I am increasingly struck by the stark differences between World of Warcraft’s team and the rest of Blizzard. While StarCraft 2 sets a new standard for developer communication with weekly development updates and Diablo III throws free content at players for funsies, WoW is defined by shameless greed, out of touch development, and tone-deaf communication.
Blizzard is still a fantastic company. But you’d never know it if all you play is WoW.
Heroes of the Storm: Infernal Shrines and map rotation woes
Heroes of the Storm also got a significant update this week with its second Diablo-themed map, Infernal Shrines.
Unfortunately, I’ve only had the opportunity to play the map once so far, but based on first impressions (which could prove totally wrong once I have more experience), I’m not sure I agree with the people saying this map is more prone to snowballing than others. My team had a massive advantage for the first half of the match — we won something like the first three or four Punishers — and we still went on to lose badly.
Painful as that was for me personally, it does show comebacks are very doable on that map, and that’s a good thing.
On the whole it seems a fun map. Having the bosses target players as much as structures is a nice change of pace, and I like the way they borrowed monster affixes from Diablo III. Arcane seems especially deadly.
On the downside, the fact that some affixes do seem better than others adds an unhealthy degree of randomness to the map, and the amount of skeletons you need to kill to summon a Punisher seems to favour AoE-heavy heroes, which are already pretty popular in the metagame right now.
Then again, I play Jaina and Tassadar. Maybe I shouldn’t complain.
The addition of another new map also means the map selection has once again been cut down to increase the odds of Infernal Shrines appearing for the first week. It’s a good idea in theory, but it has some flaws.
It kind of sucks if your favourite map is one of the ones (temporarily) cut, and you still have only a one in six chance of getting the new map, which tends to make one pretty sick of the others. I have seen way too much of Tomb of the Spider Queen lately.
You could do custom games, but you lose out on matchmaking, and it’s kind of a pain in general if you’re not lucky enough to know nine other people who are interested in doing custom games.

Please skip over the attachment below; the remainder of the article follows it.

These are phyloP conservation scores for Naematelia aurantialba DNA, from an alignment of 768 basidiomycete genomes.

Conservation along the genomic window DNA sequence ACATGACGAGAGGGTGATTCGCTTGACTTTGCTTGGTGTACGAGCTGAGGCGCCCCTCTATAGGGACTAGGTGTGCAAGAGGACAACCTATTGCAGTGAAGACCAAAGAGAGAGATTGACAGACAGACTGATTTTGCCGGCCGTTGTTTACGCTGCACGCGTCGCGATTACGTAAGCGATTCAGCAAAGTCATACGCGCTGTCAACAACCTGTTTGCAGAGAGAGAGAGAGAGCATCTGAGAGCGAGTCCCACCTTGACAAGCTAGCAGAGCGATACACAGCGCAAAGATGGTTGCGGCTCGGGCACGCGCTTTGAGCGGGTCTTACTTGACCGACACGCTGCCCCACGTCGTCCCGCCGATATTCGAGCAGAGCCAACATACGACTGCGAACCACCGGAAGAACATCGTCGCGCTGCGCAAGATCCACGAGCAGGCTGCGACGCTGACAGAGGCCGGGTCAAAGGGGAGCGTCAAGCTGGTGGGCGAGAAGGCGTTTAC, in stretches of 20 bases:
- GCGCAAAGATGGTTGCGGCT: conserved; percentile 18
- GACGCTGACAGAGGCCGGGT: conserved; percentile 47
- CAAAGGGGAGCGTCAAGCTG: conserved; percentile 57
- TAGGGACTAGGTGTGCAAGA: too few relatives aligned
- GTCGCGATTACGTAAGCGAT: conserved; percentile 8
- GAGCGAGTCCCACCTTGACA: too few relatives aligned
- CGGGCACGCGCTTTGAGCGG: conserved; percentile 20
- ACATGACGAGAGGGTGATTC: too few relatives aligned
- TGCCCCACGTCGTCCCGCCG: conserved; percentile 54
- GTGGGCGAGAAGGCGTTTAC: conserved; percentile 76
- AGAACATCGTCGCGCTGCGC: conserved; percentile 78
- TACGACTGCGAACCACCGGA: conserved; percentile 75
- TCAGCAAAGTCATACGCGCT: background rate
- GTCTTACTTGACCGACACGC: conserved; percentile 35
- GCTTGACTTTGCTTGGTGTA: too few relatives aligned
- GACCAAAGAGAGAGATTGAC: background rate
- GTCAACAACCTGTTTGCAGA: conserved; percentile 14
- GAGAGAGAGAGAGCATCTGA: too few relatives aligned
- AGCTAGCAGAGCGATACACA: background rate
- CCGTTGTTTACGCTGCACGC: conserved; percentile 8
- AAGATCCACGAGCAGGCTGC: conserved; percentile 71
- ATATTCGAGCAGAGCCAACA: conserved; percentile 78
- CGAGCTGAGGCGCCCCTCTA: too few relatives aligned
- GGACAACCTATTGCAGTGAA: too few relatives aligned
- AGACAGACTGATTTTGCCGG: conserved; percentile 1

World of Warcraft: I’m back, baby
For the most part my previous thoughts on WoD remain true. It’s a sea of blandness and mediocrity occasionally spiced up by some brain-achingly bad decisions. Garrisons remain the main saving grace for me, though I somewhat understand from where the hate for them springs.
The grind needed to unlock flight isn’t improving my view, either. It’s not really that bad a grind in terms of how long it takes, but the stuff you’re doing is just so agonizingly tedious. Apexis dailies are a special kind of Hell. I mean, I even like the idea of just filling up a progress bar through whatever is at hand, but they’re tuned to be so slow. Every time I kill a mob and see that bar move only 1%, I die a little inside. Add to that crowds of players killing and looting everything in sight, and it’s just miserable.
On the plus side, I finally started leveling my warlock in earnest, and the Frostfire Ridge storyline turned out to be by far and away my favourite part of the expansion so far. Was a great reminder that Orcs are actually pretty awesome when they’re not being stripped down to Saturday morning cartoon villains.
I found the culture they established for the Frostwolf Clan to very fascinating — basically translating the canine pack mentality to a full society of sentient beings — and Durotan is just all kinds of awesome. The way he shut down Ga’nar was just brilliant.